Police officers joined the paramedics and were marking off the lot with yellow and black barricade tape. “Danger” was written all over it. I’m sure they weren’t punning. Falk came out of the cone and once he reached the sidewalk he gingerly tapped my shoulder and asked me to walk toward the intersection. When we reached the corner, he said, “It’s a good thing you called me. I found a body in there. No, I can’t tell who it was, it was, well, so, so—what’s the word—dismembered. Yeah, torn apart. That’s why I didn’t want you to go inside.”
I gasped. The cat started rubbing my calves. Falk looked at her and asked, “Yours?” I gulped, “Oh, yes.” I don’t know why but I couldn’t let him take her.
“Well, go home with her. This is no weather for a poor, old cat like that. You should be taking better care of her. Look.” He handed me a business card. “Call me tomorrow, after 10 a.m. and I’ll update you if I can; but, you know, the police…they will probably want to ask you some questions. Oh, here comes Ferguson now. I’ll get a blanket for the cat. When Ferguson finishes, get on home, you hear?” He went to his van and returned with a little coverlet, wrapped the cat, and thrust her into my arms.
I nodded, too overwhelmed to speak. Instinctively, I hugged the cat who now was nestling in my arms and purring quite loudly.
The policeman reached me, his phone in hand. He was a few inches taller than I, trim but a bit grizzled, perhaps close to retirement. “Sorry, ma’am for all this but we’ll have to ask you a few questions. Where do you live?”
Gripping the cat in one arm, I pointed down my street. “In a four-flat down a couple of blocks, Number 1515.”
I gave him my contact information and he told me to expect his call tomorrow afternoon or whenever Forensics gave him the green light.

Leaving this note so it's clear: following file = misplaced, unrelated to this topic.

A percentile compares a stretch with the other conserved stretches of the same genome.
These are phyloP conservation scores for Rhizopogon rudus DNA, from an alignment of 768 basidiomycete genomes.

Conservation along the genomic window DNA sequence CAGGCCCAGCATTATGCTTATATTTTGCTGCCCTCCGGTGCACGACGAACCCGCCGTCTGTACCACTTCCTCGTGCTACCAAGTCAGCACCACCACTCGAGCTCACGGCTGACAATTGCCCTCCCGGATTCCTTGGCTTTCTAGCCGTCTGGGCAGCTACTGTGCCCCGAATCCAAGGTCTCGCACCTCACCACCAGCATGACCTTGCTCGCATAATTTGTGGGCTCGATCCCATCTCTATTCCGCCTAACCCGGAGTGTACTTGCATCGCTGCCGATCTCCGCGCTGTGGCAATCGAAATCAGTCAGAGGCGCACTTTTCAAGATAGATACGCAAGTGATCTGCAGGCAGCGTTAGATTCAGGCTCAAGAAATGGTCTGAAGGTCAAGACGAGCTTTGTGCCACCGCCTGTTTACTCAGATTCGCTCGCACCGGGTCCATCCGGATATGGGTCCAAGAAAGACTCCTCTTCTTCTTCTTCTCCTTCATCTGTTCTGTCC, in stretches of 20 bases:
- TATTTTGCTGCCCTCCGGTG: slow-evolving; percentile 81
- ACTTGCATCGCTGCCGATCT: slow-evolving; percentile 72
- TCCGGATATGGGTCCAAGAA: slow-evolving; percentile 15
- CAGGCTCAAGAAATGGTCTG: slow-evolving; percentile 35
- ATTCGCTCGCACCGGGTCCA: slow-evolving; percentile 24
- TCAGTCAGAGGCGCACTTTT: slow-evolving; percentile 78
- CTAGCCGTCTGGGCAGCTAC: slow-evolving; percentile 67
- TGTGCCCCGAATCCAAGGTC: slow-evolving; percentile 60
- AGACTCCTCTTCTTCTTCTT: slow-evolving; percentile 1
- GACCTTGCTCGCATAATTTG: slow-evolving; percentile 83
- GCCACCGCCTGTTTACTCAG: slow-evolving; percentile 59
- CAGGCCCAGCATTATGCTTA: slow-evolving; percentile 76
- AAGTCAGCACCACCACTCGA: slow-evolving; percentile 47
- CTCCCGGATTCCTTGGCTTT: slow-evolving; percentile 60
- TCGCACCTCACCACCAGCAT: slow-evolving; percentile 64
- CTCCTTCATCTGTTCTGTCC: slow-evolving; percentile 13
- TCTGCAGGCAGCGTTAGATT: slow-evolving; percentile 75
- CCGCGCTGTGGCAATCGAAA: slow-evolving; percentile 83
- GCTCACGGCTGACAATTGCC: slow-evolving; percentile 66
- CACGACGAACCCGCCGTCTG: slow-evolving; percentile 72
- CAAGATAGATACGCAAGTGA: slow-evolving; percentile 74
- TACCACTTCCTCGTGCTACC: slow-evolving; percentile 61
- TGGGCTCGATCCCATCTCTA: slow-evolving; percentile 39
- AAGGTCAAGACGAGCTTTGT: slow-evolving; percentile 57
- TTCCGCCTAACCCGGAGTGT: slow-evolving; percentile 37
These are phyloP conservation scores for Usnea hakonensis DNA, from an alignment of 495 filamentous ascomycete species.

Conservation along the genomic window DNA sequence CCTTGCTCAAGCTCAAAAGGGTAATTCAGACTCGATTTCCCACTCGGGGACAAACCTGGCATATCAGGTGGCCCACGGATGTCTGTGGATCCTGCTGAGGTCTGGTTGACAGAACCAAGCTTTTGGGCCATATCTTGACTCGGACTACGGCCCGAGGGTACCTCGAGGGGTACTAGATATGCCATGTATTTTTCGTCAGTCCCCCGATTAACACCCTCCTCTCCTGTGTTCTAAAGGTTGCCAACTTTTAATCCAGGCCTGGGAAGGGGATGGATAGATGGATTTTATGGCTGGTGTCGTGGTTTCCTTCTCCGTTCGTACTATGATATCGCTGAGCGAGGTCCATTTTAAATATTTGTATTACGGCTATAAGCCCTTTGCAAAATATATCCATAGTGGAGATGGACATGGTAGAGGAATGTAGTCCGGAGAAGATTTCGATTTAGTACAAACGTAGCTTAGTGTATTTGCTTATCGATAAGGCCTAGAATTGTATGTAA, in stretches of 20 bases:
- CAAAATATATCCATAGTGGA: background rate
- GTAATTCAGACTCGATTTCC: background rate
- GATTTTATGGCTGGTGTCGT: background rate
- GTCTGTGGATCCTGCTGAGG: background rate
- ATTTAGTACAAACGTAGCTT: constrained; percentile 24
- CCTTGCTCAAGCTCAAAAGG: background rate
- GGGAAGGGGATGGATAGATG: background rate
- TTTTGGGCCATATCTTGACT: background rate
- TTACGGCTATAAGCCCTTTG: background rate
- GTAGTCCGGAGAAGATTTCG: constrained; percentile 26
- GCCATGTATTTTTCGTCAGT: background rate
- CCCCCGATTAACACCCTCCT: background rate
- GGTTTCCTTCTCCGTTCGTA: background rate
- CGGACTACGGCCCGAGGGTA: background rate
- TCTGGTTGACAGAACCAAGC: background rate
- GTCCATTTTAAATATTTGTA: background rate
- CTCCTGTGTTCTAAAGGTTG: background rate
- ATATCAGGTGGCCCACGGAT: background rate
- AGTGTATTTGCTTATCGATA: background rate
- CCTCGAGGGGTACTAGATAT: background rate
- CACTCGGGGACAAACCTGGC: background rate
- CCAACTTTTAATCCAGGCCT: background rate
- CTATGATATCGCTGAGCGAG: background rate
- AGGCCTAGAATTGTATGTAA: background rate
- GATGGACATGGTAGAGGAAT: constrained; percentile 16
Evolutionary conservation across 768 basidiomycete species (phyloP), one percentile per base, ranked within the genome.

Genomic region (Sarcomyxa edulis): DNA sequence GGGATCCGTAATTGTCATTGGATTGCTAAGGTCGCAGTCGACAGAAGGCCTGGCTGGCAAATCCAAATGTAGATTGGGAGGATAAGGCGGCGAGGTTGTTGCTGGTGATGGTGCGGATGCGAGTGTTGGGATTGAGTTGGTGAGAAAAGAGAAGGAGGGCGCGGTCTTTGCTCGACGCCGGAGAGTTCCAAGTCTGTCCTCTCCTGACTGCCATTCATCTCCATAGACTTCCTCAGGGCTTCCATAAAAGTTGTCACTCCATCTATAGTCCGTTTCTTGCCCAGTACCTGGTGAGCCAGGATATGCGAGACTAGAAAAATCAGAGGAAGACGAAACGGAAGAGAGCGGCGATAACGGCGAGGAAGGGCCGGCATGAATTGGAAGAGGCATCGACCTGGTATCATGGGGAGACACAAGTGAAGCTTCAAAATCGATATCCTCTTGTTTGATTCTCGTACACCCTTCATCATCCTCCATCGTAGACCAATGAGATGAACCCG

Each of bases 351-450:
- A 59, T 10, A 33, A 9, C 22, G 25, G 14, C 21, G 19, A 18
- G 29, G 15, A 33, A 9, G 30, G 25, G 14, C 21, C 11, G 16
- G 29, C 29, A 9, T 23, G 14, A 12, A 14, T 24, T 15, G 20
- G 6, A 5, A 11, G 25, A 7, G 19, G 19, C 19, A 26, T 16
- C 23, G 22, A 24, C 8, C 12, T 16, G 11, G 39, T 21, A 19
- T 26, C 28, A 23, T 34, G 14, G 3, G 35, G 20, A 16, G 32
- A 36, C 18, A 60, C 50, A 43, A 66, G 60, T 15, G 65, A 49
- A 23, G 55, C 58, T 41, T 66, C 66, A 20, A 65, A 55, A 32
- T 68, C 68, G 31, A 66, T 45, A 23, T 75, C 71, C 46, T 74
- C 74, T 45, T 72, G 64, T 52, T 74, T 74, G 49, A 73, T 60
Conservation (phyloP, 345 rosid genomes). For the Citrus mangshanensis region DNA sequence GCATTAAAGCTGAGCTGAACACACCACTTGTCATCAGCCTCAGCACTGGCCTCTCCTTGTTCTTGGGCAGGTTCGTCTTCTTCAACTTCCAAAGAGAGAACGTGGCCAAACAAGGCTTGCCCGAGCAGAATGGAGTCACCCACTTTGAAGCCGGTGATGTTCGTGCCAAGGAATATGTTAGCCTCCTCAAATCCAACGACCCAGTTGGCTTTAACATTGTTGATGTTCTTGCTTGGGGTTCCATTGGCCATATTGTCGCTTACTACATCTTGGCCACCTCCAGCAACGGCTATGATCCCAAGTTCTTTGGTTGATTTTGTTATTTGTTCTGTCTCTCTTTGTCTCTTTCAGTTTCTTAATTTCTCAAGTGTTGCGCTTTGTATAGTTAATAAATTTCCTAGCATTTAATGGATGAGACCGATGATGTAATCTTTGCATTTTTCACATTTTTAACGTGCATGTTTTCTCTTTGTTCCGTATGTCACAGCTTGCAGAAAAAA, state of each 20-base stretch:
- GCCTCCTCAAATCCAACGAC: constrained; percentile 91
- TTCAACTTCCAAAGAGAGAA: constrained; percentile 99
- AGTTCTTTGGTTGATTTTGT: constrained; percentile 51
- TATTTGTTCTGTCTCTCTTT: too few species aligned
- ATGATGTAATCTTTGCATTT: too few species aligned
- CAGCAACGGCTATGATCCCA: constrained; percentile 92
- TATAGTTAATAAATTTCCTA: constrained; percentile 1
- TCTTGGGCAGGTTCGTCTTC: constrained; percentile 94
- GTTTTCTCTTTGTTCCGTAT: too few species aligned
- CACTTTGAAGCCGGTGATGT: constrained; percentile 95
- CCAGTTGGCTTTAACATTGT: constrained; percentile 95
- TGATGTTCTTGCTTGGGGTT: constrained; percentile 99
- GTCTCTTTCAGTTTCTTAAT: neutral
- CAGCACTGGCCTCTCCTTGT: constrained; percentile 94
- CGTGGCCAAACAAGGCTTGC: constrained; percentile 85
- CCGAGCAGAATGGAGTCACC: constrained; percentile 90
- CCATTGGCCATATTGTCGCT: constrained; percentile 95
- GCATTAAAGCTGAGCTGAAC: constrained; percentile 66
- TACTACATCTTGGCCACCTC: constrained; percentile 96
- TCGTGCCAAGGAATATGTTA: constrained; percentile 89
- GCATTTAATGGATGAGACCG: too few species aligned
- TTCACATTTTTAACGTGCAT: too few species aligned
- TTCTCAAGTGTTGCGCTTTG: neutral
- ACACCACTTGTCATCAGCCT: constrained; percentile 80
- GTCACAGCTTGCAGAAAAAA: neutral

Falk insisted on walking me home and reminded me to groom my “fur baby,” as he called her. I watched him stride back to the crime scene. Relieved and with my thoughts in a jumble, I relaxed my hold on Miss Kitty and she jumped out of my arms. Without another “meow,” she ran away, behind the apartment building. I followed her, but she was out of sight by the time I reached the back of the lot.
Shaking from the effects of my adrenaline rush and the cold, damp weather, I sat on the top step of our back stairway under a patio awning. I must have been there for quite a while lost in my thoughts, because I jumped when Fanny opened the door behind me. Wrapped in a heavy, chenille robe and rubbing her wet hair with a towel, she laughed and said, “You look like a drowned rat. I know how you feel. Come inside and I’ll give you a nice cup of hot tea.”
Something about her blue eyes startled me. Then I remembered the cat. “Fanny, I found a cat—just now—but she ran away.”
“The gray stray?” I nodded. “Oh, she’s a regular around here. I’m glad you’ve made friends with her.” Fanny winked and pulled my arm. Her long, manicured nails were painted blue.
“I guess I did. Anyway, warm tea would be perfect after what I’ve been through.” I followed her down the service corridor and into her apartment.